It was on that day when we decided to drive to the mall because you thought we’d reached the level in our lives where we should start purchasing art, even if it was a cheap imitation.
It was the feeling that mattered. The synthetically destroyed sculpture, born without arms in order to replicate the original. It’s somewhat promising that we, now, see the destroyed and ravaged remains of art from bygone eras as the epitome of perfection.
The Venus de Milo wasn’t conceived without arms yet that’s how we saw her when we met her so, to us; she’s always been a double amputee in loose-fitting clothing that adds to her beauty. (Although the look of distress on her face does read as if she’s thinking, “I really wish I had some arms right about now.”)
How funny. These works that took years, if not decades, to complete arrived at our century as less of their complete form, yet they are so beautiful because of their age and their pure will to survive. And now, the clones and offspring of these relics can be purchased at a reasonable price at your local mall.
“It’s a—how do you say—experimentation,” you said as you looked the window. The seemingly perennial dusk light that entered my Ford Escape lit you up but I, being the safe driver I am, could only enjoy your beauty through my peripheral vision. Strangely enough, the warm honey light remained for such a long time within the car, against your face and reflecting through your hair, as if it was waiting for me to give my full and undivided attention to the theatrical production the world had set up for me, and only me, apparently.
You looked out the window, into the horizon, into the half-visible sun sinking into the edge of the earth when we arrived at a stoplight. Finally, I was able to turn and look at you and, although the moment could’ve lasted only a few seconds, my eyes and soul sure were glad that time stopped for that moment. As soon as the light turned green (which you kindly pointed out to me) all the remaining light the world had was ripped away and dragged beyond the horizon, leaving us to drive on a dark street, sitting in a dark car. I reminisced on the moment that perspired not a minute before, remembering you, and reached my right hand out, to rest on your thigh.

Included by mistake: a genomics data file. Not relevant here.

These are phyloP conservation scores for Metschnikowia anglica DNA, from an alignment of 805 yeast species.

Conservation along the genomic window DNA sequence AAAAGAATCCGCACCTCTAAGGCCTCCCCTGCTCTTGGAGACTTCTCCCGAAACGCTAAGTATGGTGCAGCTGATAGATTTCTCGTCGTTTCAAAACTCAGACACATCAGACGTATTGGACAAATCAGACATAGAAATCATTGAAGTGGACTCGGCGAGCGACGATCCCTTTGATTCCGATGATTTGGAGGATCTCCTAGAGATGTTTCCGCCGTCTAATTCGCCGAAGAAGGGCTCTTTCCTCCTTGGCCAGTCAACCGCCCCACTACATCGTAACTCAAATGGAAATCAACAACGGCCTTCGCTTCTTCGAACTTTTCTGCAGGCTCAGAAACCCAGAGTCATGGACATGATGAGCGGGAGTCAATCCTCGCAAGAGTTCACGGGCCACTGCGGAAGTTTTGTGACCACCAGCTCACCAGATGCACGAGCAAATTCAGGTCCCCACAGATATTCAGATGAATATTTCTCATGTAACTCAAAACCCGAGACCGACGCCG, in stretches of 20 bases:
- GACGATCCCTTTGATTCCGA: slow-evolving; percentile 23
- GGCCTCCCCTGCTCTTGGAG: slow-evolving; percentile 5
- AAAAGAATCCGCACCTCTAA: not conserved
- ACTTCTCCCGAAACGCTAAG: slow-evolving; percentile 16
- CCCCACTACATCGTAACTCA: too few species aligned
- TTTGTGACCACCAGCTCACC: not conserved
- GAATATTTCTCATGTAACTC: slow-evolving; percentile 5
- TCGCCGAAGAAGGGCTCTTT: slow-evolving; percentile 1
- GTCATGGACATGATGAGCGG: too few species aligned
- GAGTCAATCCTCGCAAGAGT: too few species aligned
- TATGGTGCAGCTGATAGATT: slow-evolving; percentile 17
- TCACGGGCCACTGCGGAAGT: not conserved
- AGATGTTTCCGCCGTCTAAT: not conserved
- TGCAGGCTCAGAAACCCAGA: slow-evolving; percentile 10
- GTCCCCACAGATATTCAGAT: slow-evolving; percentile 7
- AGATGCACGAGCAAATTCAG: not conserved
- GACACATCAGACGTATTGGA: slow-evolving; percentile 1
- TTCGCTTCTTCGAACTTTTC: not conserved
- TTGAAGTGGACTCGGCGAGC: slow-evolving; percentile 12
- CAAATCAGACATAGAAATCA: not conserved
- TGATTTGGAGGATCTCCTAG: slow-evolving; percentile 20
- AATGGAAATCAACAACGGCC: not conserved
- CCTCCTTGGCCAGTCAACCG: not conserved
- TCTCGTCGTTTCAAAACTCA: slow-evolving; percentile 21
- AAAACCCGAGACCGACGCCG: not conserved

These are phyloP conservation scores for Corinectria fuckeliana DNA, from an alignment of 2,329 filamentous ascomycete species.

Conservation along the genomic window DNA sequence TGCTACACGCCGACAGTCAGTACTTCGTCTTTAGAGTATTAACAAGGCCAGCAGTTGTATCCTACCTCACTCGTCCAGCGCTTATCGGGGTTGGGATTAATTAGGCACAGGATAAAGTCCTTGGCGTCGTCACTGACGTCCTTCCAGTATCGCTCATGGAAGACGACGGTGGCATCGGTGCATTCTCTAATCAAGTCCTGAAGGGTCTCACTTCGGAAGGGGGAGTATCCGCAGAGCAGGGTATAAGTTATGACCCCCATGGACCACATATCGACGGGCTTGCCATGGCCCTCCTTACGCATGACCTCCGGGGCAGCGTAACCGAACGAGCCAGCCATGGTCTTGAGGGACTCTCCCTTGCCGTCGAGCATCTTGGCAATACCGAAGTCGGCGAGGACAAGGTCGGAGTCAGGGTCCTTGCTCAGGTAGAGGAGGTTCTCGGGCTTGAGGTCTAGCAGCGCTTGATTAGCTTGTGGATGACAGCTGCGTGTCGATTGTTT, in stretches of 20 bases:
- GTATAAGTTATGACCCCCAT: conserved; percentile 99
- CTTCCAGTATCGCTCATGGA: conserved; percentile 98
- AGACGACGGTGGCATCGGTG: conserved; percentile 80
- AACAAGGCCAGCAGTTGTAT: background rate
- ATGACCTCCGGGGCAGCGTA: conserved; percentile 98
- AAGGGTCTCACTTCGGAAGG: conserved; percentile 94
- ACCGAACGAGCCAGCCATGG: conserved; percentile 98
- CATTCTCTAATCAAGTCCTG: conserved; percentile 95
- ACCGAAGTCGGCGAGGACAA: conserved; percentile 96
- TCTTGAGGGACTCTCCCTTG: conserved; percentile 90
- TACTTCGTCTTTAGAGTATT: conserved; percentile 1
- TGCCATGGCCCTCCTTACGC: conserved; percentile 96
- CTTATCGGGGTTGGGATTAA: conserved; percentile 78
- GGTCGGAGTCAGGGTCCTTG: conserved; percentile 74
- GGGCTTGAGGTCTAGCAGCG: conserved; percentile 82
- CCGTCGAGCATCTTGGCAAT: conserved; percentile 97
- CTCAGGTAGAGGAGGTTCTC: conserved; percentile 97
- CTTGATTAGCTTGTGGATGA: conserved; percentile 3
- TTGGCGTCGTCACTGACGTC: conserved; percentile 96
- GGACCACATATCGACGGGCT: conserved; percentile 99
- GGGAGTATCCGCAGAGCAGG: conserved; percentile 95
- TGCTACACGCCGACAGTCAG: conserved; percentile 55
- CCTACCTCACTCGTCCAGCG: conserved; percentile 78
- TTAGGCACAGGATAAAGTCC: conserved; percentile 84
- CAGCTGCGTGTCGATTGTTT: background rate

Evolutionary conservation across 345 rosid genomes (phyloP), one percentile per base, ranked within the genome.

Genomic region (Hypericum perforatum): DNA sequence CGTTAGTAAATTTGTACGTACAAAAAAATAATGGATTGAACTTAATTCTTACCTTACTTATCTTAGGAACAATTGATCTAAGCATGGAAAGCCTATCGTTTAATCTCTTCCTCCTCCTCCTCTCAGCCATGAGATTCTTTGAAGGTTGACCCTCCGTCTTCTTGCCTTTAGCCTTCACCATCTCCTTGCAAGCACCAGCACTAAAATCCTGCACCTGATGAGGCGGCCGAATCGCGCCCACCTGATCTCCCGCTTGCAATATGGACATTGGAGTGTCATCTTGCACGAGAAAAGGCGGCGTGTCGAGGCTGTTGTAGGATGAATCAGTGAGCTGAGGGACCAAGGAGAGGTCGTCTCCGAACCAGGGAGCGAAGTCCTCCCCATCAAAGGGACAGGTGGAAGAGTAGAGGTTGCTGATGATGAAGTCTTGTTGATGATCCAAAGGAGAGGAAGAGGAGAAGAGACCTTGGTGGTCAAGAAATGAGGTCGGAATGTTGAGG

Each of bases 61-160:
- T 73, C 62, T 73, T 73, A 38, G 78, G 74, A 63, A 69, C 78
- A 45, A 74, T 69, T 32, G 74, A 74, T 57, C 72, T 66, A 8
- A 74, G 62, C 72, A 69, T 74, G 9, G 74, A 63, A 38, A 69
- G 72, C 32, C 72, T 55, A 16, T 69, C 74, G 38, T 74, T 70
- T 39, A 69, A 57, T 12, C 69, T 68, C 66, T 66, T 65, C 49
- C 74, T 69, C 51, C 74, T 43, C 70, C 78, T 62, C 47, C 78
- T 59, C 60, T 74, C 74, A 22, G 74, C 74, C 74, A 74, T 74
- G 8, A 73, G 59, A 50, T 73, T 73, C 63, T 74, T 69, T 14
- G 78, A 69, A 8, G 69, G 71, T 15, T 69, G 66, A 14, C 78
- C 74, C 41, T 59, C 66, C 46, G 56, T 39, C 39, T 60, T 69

“An experimentation,” I said in response, clearly not focusing on anything specific save for the sense of the fabric of your dress against my hand, the way your thigh feels when pressure is applied, how the reflective strips on the road only shine because of the car’s headlights. A deep, hidden jump of fear frolicked within me. What if the store is closed? I thought for a brief moment.
“What’s wrong?” you said, probably because you noticed that the pressure my hand was supplying suddenly stopped.
“Nothing, nothing,” it really was nothing, why does my subconscious mind enjoy bothering me and making me worry so much? Does it grow bored, unable to escape me? Does it regret who it chose to control? This is when I enter my dimension of inescapable rhetorical questions. At least your voice helped to bring me back from the abyss my subconscious so seductively attempted to drag me into.
“An experimentation in whether art affects the environment that it occupies,” you said continuing your previous thought.
At this point, with the change of light and scenery (we were approaching the mall, which meant the residential neighborhoods were being replaced with freeways, cars, and tall buildings) had made it feel as if hours had passed since that moment at the stoplight when in fact it had only been a minute or two at most. Again, my mind was playing tricks on me. Time seems to stretch for eternity within my head but outside, it ticks on and on as it has forever, although it does so suspiciously.
“Explain, I have no idea what you’re talking about,” I said. I could feel your eyes on me as I pulled into the mall’s parking lot.
“What is there to explain?” You said, getting out of my car. “Imagine waking up in a room with nothing up on the walls and then imagine waking up in a room with a few painting hung up.”
We walked in silence for a few steps across the empty parking lot. I remembered my college dorm and the band posters I had up then I compared that to my current living situation, which includes naked walls, and I found no change regarding how clothed versus naked walls, or an “environment with or without art,” affected me.
“Okay,” I said.
“Now, think of a museum. We could make our bedroom the Musée des Beaux-Arts.”
“I guess. I would prefer our bed to walking through museums for hours.”
“But now think about why we go to museums.”
“Don’t you think it would affect you if your bedroom had sculptures and paintings of people all around it? You’d feel as if everyone constantly surrounds you, even if it’s just a subconscious feeling. Imagine if you woke up in the middle of the night because you heard a noise and the first thing you saw was a shadow of a man next to the window. You’d panic, yes? Or just imagine what it would feel like to have that many eyes, open eyes, looking into your bedroom. It must do something for you. And to me too, of course.”
“This ‘experimentation’ sounds a bit sinister.”
“That’s the point. It’s supposed to make you more alert, at least that’s my initial hypothesis.”
Thankfully the mall was closed. Tonight, we would be able to sleep alone in our room, no open eyes to gaze at us while we drifted in our dreams.